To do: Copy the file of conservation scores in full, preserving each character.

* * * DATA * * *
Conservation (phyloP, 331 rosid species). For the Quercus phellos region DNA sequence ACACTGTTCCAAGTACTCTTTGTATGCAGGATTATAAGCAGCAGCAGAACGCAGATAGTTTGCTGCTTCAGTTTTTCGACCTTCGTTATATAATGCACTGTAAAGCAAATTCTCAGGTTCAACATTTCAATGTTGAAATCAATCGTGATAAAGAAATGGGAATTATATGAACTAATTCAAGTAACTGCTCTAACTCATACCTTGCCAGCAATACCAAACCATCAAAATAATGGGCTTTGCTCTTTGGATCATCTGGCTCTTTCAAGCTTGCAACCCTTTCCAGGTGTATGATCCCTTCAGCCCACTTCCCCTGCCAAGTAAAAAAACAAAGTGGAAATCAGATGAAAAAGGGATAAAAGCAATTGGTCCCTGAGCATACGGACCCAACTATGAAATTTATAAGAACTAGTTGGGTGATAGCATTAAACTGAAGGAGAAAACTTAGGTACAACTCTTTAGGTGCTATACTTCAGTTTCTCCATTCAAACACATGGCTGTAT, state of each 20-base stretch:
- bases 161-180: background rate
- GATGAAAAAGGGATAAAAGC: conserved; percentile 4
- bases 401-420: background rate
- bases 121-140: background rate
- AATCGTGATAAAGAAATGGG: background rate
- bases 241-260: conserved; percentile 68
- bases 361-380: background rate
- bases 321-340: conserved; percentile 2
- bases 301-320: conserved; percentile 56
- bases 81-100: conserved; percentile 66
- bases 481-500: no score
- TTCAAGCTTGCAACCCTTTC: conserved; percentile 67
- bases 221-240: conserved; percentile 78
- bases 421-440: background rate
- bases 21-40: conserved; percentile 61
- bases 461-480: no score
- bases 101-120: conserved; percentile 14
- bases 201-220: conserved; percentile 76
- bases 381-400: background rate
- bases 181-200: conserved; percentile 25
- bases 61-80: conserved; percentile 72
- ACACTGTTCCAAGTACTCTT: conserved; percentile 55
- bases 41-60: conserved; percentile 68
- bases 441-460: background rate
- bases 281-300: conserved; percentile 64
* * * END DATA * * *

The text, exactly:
Conservation (phyloP, 331 rosid species). For the Quercus phellos region DNA sequence ACACTGTTCCAAGTACTCTTTGTATGCAGGATTATAAGCAGCAGCAGAACGCAGATAGTTTGCTGCTTCAGTTTTTCGACCTTCGTTATATAATGCACTGTAAAGCAAATTCTCAGGTTCAACATTTCAATGTTGAAATCAATCGTGATAAAGAAATGGGAATTATATGAACTAATTCAAGTAACTGCTCTAACTCATACCTTGCCAGCAATACCAAACCATCAAAATAATGGGCTTTGCTCTTTGGATCATCTGGCTCTTTCAAGCTTGCAACCCTTTCCAGGTGTATGATCCCTTCAGCCCACTTCCCCTGCCAAGTAAAAAAACAAAGTGGAAATCAGATGAAAAAGGGATAAAAGCAATTGGTCCCTGAGCATACGGACCCAACTATGAAATTTATAAGAACTAGTTGGGTGATAGCATTAAACTGAAGGAGAAAACTTAGGTACAACTCTTTAGGTGCTATACTTCAGTTTCTCCATTCAAACACATGGCTGTAT, state of each 20-base stretch:
- bases 161-180: background rate
- GATGAAAAAGGGATAAAAGC: conserved; percentile 4
- bases 401-420: background rate
- bases 121-140: background rate
- AATCGTGATAAAGAAATGGG: background rate
- bases 241-260: conserved; percentile 68
- bases 361-380: background rate
- bases 321-340: conserved; percentile 2
- bases 301-320: conserved; percentile 56
- bases 81-100: conserved; percentile 66
- bases 481-500: no score
- TTCAAGCTTGCAACCCTTTC: conserved; percentile 67
- bases 221-240: conserved; percentile 78
- bases 421-440: background rate
- bases 21-40: conserved; percentile 61
- bases 461-480: no score
- bases 101-120: conserved; percentile 14
- bases 201-220: conserved; percentile 76
- bases 381-400: background rate
- bases 181-200: conserved; percentile 25
- bases 61-80: conserved; percentile 72
- ACACTGTTCCAAGTACTCTT: conserved; percentile 55
- bases 41-60: conserved; percentile 68
- bases 441-460: background rate
- bases 281-300: conserved; percentile 64